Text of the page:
PH takes measured steps toward ‘open skies’ | Inquirer Business

PH takes measured steps toward ‘open skies’

Finance Secretary Cesar Purisima. INQUIRER FILE PHOTO

The Philippines wants to soon be part of the group of Southeast Asian nations that have opened up their capital cities to more foreign airlines as the region’s second-most populated country tries to better integrate with its neighbors.

At the World Economic Forum (WEF) on East Asia on Thursday, AirAsia chair Tony Fernandes called on hold-outs like the Philippines to sign the Association of Southeast Asian Nations (Asean) multilateral open skies deal.


Finance Secretary Cesar V. Purisima said the government was willing to open up Manila to more intra-Asean traffic. The problem, however, is Manila’s readiness.


“The challenge in Manila is congestion,” Purisima said. “We need to fix our infrastructure bottlenecks,” he added.

Purisima noted that the Philippines already has a “pocket open skies” policy in place, which opened up all airports in the country to more foreign traffic except for Manila.

Manila’s Ninoy Aquino International Airport (Naia), which is made up of two perpendicular runways and four disconnected terminals, has been repeatedly cited as one of the world’s worst major airports.

Decongesting Manila, which is the country’s main international gateway, will be key to the government’s goal of tripling tourist arrivals to 10 million by 2016 from about 3 million in 2010.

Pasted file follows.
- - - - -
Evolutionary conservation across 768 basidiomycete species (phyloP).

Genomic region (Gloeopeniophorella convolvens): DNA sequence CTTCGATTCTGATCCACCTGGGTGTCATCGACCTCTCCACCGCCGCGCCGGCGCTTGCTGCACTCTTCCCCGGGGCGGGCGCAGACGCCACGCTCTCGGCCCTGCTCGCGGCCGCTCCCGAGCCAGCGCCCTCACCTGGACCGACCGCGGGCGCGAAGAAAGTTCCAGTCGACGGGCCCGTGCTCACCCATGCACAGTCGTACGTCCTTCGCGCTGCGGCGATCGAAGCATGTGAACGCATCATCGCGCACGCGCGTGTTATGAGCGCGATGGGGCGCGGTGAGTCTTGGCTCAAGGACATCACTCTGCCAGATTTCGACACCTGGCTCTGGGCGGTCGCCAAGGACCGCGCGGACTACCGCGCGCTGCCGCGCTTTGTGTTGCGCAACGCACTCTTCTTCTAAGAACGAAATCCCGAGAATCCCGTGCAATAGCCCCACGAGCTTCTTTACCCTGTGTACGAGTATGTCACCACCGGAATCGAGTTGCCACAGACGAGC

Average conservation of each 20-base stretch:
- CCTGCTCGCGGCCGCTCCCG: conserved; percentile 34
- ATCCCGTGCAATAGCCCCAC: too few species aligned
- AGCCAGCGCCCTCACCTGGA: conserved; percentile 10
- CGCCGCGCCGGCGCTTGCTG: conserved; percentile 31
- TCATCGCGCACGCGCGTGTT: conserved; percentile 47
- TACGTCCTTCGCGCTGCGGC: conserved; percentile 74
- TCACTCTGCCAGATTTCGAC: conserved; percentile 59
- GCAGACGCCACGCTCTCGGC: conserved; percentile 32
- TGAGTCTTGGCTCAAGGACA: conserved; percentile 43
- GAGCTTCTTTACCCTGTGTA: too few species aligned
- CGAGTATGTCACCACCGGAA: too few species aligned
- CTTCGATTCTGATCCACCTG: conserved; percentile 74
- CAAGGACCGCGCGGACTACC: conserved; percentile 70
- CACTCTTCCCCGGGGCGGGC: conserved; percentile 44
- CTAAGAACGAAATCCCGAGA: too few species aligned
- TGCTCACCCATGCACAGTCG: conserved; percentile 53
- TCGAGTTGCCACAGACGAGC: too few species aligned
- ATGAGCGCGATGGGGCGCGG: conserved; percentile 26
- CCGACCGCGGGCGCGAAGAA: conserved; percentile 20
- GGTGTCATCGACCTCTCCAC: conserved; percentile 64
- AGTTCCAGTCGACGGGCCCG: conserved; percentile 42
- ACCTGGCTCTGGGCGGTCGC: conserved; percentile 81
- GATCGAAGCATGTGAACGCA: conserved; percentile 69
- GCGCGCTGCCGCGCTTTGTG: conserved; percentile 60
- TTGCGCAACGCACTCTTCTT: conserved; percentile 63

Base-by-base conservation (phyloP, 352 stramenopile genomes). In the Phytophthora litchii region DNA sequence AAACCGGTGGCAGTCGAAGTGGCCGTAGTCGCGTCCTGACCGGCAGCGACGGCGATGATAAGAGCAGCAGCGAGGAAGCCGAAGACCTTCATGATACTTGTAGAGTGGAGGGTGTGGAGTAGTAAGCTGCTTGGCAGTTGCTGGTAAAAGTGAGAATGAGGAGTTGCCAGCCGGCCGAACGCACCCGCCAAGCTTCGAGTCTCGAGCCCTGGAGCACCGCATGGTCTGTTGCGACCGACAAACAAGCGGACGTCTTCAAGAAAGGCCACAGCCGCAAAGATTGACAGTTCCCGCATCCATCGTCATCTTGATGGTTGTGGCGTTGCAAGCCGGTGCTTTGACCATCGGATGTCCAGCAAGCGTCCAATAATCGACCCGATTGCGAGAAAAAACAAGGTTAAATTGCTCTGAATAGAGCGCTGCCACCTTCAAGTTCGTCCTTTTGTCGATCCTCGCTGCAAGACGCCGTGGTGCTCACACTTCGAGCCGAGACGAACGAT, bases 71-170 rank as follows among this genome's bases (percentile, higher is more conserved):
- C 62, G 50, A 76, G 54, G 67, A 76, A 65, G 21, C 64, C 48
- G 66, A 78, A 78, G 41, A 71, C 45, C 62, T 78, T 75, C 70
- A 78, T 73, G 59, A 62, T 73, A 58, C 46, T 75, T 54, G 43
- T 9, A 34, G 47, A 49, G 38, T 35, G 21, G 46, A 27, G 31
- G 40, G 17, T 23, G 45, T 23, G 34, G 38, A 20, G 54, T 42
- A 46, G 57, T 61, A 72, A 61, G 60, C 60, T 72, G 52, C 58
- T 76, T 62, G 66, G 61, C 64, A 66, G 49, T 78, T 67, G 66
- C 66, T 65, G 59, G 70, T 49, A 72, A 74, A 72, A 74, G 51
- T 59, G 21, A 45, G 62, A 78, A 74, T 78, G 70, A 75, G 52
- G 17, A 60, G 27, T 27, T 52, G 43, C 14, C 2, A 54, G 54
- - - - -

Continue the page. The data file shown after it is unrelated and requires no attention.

Earlier this month, San Miguel Corp. (SMC) submitted a proposal for the construction of a new $10-billion airport to replace existing facilities in Manila. The new airport will increase Manila’s capacity to take flights by five-fold.

For his part, AirAsia’s Fernandes, one of the main crusaders for “open skies” in the region, called on countries like the Philippines to address barriers to the liberalization of the aviation industry.


He said while some countries have signed the Asean’s “open skies” deal, many of them still have hidden barriers.

Meanwhile, the Philippine operations of AirAsia is targeting to stem losses by 2015 with early indicators pointing to improving ticket sales as  the carrier expands routes, Fernandes said.

He told reporters “there was a chance” for AirAsia Zest to post a profit next year also as they anticipate the airline’s takeover, now pending with the Philippine Senate.

AirAsia Zest is still controlled by Filipino businessman Alfredo Yao, who said he was open to selling his interests. The rest of the budget carrier held by AirAsia’s local unit.

“We have had a few false starts but third quarter and fourth quarter sales have been very good, load factor for domestic is very high,” Fernandes said.

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Given high congestion, he said the strategy would involve opening up new markets outside Metro Manila while growing its presence in the region, where Fernandes said his group had an advantage compared with domestic rivals Philippine Airlines and Cebu Pacific.

TAGS: AirAsia, aviation, Business, Open skies, Philippines, Tony Fernandes, world economic forum

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